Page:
Sleeping on swimming days versus non-swim days

Ali Lopez/CNET

I also noticed an interesting pattern in my sleep when comparing my swim days to the days off immediately following my swim day, or what I will refer to as my “recovery day.” On swim days, my average sleep time was just under 7 hours, and my wake-up time was about an hour per night. On recovery days, my total sleep time was much higher – about 8.5 hours, with a much lower wake time of about 30 minutes.

Sleep on swim days versus recovery days

Ali Lopez/CNET

To be honest, I was confused. I read online to see if others had had a similar experience and found the possible cause. According to writer and competitive swimmer Olivier Poirier-Leroy, the more intense the exercise, the more difficult it is to sleep due to higher levels of cortisol and norepinephrine (adrenaline). In fact, it can take up to 48 hours for norepinephrine levels to return to normal after high-intensity exercise – which seems to be the case for me.

Ali Lopez/CNET

Constantly walking out of the swim center with wobbly noodle legs was probably a sign that I was pushing myself a little too hard. Although I didn’t get the results I was expecting (or hoping for), I did notice some other interesting changes during this experiment that are hard to measure but worth mentioning.

My stress floated away

My swim sessions were in the middle of my work day, around 1pm. Every time I left for the swim center, I felt lethargic and nervous about going when I had other tasks to complete. Some days, I would get tension headaches before swimming and generally didn’t look forward to working out.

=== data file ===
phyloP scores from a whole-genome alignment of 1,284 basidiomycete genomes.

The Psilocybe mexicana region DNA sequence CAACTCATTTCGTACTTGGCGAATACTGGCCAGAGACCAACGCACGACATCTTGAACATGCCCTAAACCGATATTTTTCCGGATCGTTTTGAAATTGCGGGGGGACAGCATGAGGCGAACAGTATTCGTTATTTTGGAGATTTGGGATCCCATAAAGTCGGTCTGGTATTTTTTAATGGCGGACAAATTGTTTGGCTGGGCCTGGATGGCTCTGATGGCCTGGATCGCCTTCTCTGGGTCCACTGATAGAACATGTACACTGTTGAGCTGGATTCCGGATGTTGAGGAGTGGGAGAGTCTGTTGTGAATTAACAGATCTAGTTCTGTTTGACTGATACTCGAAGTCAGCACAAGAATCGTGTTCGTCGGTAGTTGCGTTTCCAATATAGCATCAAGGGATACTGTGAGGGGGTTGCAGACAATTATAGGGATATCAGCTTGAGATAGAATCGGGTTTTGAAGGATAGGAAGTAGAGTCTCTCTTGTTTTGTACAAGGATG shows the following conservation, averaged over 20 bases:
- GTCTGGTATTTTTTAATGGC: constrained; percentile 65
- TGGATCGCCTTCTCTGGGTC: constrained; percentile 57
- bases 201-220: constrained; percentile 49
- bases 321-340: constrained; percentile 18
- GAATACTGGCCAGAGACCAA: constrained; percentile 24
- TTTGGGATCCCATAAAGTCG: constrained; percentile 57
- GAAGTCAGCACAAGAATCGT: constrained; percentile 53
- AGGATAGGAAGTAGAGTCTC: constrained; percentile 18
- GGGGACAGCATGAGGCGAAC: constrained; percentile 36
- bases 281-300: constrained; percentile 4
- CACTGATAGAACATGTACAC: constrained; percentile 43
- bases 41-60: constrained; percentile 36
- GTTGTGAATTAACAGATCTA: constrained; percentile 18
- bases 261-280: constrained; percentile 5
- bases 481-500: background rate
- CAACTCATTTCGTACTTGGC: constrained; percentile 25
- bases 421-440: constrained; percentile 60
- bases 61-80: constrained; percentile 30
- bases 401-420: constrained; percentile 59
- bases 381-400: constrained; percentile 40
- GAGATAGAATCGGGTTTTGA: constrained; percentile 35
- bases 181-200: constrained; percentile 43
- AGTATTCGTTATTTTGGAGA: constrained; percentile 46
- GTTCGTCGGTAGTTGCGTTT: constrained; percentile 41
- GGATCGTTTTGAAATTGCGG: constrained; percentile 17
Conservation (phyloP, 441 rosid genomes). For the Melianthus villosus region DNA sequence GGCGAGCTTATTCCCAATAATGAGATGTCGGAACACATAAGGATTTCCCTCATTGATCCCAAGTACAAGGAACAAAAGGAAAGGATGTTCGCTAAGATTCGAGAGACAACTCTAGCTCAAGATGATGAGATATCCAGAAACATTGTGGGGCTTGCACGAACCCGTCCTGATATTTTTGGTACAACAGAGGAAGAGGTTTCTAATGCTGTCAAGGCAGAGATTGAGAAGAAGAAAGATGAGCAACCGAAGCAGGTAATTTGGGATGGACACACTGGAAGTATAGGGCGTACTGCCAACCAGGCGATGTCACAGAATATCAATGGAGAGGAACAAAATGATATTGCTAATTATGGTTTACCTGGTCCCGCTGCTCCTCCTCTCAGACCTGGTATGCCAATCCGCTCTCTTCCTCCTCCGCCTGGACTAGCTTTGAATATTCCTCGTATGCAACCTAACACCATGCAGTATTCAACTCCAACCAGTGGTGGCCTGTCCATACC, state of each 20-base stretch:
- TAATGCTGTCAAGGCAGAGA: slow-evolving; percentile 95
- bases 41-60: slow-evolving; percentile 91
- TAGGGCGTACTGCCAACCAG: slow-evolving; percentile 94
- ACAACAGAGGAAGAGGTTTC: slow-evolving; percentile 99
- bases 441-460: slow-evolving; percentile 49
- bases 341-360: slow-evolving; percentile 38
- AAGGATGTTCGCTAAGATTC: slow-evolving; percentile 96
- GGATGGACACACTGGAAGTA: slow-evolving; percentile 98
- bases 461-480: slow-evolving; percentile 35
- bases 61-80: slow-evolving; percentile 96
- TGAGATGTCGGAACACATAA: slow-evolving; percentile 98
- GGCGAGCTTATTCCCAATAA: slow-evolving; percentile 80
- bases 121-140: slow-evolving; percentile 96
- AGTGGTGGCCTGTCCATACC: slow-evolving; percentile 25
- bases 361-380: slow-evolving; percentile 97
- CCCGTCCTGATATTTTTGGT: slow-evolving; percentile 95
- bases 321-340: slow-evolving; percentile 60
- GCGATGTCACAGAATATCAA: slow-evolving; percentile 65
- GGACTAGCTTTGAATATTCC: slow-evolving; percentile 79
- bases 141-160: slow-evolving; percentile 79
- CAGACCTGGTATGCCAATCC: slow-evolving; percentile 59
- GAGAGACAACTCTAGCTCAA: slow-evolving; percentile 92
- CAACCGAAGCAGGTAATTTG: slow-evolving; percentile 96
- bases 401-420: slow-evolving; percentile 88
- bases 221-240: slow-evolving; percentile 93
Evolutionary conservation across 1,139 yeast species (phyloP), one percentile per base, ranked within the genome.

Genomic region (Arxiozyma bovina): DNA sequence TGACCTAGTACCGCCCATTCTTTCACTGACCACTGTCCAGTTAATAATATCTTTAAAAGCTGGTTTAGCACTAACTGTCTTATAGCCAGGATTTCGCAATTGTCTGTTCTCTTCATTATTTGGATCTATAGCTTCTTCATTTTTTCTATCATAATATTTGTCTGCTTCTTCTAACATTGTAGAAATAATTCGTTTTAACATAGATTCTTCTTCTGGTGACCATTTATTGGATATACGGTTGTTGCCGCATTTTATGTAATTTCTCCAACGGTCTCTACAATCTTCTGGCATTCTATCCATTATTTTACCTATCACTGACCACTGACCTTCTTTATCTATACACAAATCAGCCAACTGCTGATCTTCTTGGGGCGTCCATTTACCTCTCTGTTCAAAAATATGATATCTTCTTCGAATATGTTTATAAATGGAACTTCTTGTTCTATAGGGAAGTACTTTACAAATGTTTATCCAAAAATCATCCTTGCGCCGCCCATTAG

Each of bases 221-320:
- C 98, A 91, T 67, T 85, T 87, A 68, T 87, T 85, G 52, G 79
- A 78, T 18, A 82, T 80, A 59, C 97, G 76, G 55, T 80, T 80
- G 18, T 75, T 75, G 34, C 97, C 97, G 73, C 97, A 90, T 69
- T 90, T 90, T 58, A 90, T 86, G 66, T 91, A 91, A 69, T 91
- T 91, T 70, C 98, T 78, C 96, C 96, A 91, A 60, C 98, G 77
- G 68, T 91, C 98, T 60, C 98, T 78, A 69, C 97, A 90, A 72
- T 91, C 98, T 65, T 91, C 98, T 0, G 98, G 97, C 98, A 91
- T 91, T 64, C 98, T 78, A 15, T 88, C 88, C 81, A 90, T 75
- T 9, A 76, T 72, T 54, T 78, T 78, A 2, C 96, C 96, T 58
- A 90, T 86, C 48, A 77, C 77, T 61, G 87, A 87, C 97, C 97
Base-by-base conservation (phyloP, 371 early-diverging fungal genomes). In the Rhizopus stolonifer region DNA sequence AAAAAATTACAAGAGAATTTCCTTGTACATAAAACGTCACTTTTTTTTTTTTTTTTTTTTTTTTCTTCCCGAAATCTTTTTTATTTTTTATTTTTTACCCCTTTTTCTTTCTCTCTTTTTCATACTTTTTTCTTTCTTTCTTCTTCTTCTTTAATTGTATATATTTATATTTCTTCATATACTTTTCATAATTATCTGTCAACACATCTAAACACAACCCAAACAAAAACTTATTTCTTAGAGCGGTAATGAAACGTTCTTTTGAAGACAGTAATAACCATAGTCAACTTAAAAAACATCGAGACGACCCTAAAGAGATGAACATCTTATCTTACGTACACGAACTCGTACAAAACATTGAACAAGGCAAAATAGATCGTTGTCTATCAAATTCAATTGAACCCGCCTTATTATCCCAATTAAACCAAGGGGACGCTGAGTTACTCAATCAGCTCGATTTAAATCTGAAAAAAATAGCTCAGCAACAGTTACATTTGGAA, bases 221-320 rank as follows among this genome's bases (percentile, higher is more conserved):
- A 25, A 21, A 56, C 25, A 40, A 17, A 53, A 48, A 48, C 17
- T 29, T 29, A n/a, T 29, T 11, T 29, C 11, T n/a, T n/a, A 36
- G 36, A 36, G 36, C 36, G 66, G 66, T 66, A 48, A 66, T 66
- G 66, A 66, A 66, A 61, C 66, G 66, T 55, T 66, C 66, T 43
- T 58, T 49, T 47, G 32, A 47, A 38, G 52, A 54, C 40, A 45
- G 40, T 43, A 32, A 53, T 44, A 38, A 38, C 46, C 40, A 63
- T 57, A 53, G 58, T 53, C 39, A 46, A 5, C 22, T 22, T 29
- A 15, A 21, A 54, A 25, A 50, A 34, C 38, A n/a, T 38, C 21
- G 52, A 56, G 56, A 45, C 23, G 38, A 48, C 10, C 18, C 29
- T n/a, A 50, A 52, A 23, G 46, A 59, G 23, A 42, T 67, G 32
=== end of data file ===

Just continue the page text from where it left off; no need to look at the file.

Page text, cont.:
During exercise, those negative feelings will gradually disappear. I started looking forward to getting into that meditative state where I could just focus on breathing and quieting my mind.

After each swim, I noticed a significant improvement in my mood. I was less stressed and didn’t experience that typical afternoon slump when I would normally opt for another cup of coffee to get me through the rest of the day. I felt physically tired but mentally energized and focused, ready to tackle the rest of the day’s to-do list.

Conclusion and final thoughts

I think being in and around water had positive calming effects, as the Blue Mind Theory suggests, but perhaps not enough to override the high cortisol levels I was experiencing from pushing myself so hard.

As my Finding Nemo role says, I will continue to swim using the insight gained from this experience until I find a happy medium that improves the quality of my sleep. I hope to conduct similar studies with less intense training or simply spending some time near water every day to explore these theories further.

If you’re like me and are looking for ways to get better rest, don’t sleep on our simpler tips and tricks, like limiting technology use, establishing a bedtime routine, journaling or meditating, and — take it from me — making sure you’re exercising at the right intensity level and at the right time. Appropriate for today.